Consultant addresses cleanup of gas station slated for condo project in La Jolla


By Pat Sherman

The La Jolla Development Permit Review (DPR) subcommittee heard details last week about the removal of an existing gas station at the corner of Eads Avenue and Pearl Street, where the property owner hopes to develop a mixed-use, residential-retail project.

Questions about potential migration of soils contaminated by gasoline and other petroleum products were raised during last month’s DPR meetings, where the project was first presented by architect Alex Faulkner and land use and planning consultant Joe LaCava.

Chuck Houser, an environmental consultant and hydro-geologist (one who studies the distribution and movement of groundwater in soil and rocks of the Earth’s crust), offered a presentation on the proposed cleanup, fielding questions from DPR trustees and attendees.

Some petroleum hydrocarbons (like those found in oil-based products) are naturally occurring in the Earth’s subsurface, he said.

Whether natural or having seeped into the ground from gas tanks or the existing service station, Houser said they will be monitored during excavation for the underground garage.

“This is not rocket science,” he said. “We can keep very good control of what’s going on.”

Though Houser said it is “highly likely” work crews will encounter contaminants during the process, he said the majority of them would probably be hydrocarbons with low volatility and migration levels.

“Oil is far less of a potential health risk then diesel, which is far less than gasoline,” he said, adding that bacteria in the soil naturally eat away some hydrocarbons.

“A community health and safety plan is part of the property mitigation,” Houser said, assuring that his crew would have an on-site lab to monitor any hydrocarbon vapors or dust that might be pushed into the air during excavation.

A notice about the work will be delivered to residents in the immediate vicinity, and crews will also test for the presence of lead.

“We’ll analyze until we’re not detecting it,” he said. “My cell phone number is going to be on that notice, so if a neighbor in the area is concerned about something they see or smell, I get a phone call and I will deal with that.”

Any contamination in the subsurface will be cleaned up and removed to the lowest point of the garage, he said.

If it is believed contamination exists below that level, it will be noted in county reports that will be available online.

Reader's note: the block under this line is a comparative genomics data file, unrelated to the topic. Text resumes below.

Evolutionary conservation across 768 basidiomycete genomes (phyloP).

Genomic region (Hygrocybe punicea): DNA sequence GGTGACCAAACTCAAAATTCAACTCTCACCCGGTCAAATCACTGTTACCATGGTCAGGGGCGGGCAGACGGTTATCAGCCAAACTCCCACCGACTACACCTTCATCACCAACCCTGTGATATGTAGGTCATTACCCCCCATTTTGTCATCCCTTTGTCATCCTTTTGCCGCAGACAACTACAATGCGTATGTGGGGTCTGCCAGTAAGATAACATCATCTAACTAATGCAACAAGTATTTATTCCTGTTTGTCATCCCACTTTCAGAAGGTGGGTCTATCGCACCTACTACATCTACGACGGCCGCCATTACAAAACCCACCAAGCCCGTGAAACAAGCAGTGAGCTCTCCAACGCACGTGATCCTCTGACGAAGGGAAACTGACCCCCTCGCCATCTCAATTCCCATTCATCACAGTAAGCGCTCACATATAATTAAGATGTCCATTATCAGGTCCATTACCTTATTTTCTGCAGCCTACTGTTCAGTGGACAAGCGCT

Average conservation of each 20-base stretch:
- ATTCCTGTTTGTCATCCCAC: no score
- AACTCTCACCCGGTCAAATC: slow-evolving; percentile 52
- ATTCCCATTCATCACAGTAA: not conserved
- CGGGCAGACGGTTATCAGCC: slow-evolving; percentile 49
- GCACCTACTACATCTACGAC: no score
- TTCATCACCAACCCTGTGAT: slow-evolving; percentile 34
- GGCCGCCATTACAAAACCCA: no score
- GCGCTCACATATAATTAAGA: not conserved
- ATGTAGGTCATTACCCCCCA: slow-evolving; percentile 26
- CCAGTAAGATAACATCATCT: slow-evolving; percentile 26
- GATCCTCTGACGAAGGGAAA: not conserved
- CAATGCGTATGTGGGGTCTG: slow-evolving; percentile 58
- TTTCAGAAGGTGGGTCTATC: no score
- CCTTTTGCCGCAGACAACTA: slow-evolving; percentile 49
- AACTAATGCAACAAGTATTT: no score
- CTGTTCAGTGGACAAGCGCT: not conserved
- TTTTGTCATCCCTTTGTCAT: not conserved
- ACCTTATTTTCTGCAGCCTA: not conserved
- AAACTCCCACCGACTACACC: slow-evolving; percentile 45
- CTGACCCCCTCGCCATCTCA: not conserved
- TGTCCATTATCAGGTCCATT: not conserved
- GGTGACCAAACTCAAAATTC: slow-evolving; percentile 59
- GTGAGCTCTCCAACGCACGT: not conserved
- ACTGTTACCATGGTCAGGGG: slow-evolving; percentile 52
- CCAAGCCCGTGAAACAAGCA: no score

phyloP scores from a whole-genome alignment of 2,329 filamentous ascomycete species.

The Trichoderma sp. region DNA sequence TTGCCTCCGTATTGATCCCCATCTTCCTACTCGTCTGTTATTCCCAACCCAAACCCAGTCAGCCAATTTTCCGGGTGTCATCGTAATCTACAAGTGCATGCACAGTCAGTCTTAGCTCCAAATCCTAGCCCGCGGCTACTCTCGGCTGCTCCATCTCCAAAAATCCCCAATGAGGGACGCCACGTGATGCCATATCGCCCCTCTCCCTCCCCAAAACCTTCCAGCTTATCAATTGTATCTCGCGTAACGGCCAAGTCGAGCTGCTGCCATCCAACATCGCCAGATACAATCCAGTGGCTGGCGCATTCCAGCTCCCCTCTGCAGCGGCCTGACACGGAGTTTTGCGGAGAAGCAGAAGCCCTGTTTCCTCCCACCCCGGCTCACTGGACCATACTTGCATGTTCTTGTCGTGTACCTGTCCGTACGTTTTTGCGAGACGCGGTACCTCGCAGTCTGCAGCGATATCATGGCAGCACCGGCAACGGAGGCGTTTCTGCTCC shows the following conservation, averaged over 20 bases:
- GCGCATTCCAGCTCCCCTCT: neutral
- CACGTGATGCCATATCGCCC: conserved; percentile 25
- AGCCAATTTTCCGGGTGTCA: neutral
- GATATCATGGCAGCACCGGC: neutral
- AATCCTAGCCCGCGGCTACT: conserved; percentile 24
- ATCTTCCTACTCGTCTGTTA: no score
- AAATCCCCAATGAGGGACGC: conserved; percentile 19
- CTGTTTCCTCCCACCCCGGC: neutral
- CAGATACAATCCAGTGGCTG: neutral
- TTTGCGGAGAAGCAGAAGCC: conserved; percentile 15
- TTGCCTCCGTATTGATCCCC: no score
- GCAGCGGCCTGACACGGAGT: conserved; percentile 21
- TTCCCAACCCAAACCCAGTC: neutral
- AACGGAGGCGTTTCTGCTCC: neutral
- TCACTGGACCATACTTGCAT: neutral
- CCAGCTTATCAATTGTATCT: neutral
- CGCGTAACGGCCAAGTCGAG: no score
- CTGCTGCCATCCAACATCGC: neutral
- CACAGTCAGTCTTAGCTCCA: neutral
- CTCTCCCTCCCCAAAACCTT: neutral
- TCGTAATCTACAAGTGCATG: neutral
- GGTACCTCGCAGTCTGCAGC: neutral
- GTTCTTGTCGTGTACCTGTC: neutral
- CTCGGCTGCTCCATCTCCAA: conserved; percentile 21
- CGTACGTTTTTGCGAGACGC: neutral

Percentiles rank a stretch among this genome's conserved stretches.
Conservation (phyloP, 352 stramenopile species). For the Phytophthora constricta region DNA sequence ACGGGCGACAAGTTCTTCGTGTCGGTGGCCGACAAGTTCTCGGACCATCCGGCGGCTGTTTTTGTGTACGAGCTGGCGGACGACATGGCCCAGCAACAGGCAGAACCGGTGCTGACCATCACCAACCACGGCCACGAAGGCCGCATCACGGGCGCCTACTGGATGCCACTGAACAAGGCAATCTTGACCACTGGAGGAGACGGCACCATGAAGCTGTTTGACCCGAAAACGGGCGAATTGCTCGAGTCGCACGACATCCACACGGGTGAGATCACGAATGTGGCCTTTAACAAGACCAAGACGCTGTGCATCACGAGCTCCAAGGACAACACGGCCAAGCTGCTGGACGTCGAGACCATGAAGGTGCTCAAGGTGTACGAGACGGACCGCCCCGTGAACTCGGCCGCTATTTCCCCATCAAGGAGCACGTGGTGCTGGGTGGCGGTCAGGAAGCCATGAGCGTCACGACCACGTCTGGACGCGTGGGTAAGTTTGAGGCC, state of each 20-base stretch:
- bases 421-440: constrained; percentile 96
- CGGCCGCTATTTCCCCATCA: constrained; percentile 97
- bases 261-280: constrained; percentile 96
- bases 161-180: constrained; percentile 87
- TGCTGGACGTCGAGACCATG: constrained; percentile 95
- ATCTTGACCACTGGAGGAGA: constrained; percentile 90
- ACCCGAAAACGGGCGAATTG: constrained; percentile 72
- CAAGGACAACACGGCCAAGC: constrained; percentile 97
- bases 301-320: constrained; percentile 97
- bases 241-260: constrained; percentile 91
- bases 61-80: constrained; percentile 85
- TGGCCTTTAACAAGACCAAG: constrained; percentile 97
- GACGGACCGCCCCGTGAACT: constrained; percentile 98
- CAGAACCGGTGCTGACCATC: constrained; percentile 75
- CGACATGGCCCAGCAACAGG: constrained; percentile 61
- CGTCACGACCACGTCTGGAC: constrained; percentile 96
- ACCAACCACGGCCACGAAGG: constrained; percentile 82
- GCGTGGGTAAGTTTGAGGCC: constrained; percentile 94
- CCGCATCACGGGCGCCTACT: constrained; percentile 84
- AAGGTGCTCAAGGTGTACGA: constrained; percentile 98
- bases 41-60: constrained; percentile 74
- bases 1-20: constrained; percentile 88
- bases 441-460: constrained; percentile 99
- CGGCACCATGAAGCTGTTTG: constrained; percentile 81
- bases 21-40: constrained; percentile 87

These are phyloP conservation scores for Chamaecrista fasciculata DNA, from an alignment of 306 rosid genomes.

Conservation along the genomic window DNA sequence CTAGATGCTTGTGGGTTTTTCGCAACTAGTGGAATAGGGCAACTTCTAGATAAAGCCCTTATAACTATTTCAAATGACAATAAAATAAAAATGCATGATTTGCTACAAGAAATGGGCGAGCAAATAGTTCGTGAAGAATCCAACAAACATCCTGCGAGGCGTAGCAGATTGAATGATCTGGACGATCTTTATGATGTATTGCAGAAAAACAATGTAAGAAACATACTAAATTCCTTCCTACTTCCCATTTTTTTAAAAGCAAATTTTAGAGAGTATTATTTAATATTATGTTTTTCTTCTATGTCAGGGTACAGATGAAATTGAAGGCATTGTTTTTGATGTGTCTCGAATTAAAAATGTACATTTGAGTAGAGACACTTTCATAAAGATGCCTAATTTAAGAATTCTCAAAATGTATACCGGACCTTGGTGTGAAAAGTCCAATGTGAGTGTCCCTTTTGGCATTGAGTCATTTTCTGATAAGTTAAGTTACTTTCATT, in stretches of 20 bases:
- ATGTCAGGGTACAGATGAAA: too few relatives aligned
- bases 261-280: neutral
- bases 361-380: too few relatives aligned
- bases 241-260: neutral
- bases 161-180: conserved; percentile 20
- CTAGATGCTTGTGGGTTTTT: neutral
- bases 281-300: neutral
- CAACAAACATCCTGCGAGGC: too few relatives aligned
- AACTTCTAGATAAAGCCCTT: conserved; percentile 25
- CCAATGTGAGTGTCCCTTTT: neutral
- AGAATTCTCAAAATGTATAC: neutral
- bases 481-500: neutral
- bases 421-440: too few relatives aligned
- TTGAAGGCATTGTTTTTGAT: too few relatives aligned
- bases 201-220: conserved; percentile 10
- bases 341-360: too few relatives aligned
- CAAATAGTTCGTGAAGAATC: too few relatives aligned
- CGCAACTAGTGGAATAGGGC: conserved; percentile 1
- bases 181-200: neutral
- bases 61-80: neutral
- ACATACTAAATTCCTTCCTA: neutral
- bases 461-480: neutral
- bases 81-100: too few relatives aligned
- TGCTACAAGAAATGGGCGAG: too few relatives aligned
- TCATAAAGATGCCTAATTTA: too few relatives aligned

The consultant must demonstrate to the county that any remaining hydrocarbons will not present a risk to adjacent homes.

“We give them recommendations, and they evaluate those recommendations,” Houser said. “The county wants a less than one-in-a million-chance that someone’s going to get sick.”

Houser said the water table is about 30-feet below the surface, and that the excavation would not get “anywhere near close to that.”

He said the soil would be taken to a disposal facility in Otay Mesa, or it could be heat-processed elsewhere and used as ground cover at a landfill.

DPR chair Paul Benton said city and county geologists will review the cleanup process, and raise their own questions.

Removal of third story

Perhaps most concerning to neighbors at the previous DPR meeting was a third-story proposed for the real residential building along Eads Avenue.

Faulkner said he has since removed the third story from his plans, moving those two condominium units to some “leftover space” (above) the commercial units of the two-story building along Pearl Street.

Though residents expressed concerns about the garage driveway being located off Eads Avenue, LaCava said after further consideration, it was determined that to avoid traffic congestion, Eads was still the best location.

“The city has kind of agreed in that direction,” LaCava said. “We think it’s better for the neighborhood … and it’s going to be safer for everybody all around.

“The rest of the project would remain about the same,” he added.

Additional concerns broached during the meeting included: the perceived reduction of common space required by the community plan; the steepness and safety of the portion of the driveway nearest the sidewalk; and the redistribution of density from the front of the property to the rear (the latter of which is zoned for a lower-density residential use).

The applicant will return to a future DPR meeting with revised plans for the trustees’ final vote on the project.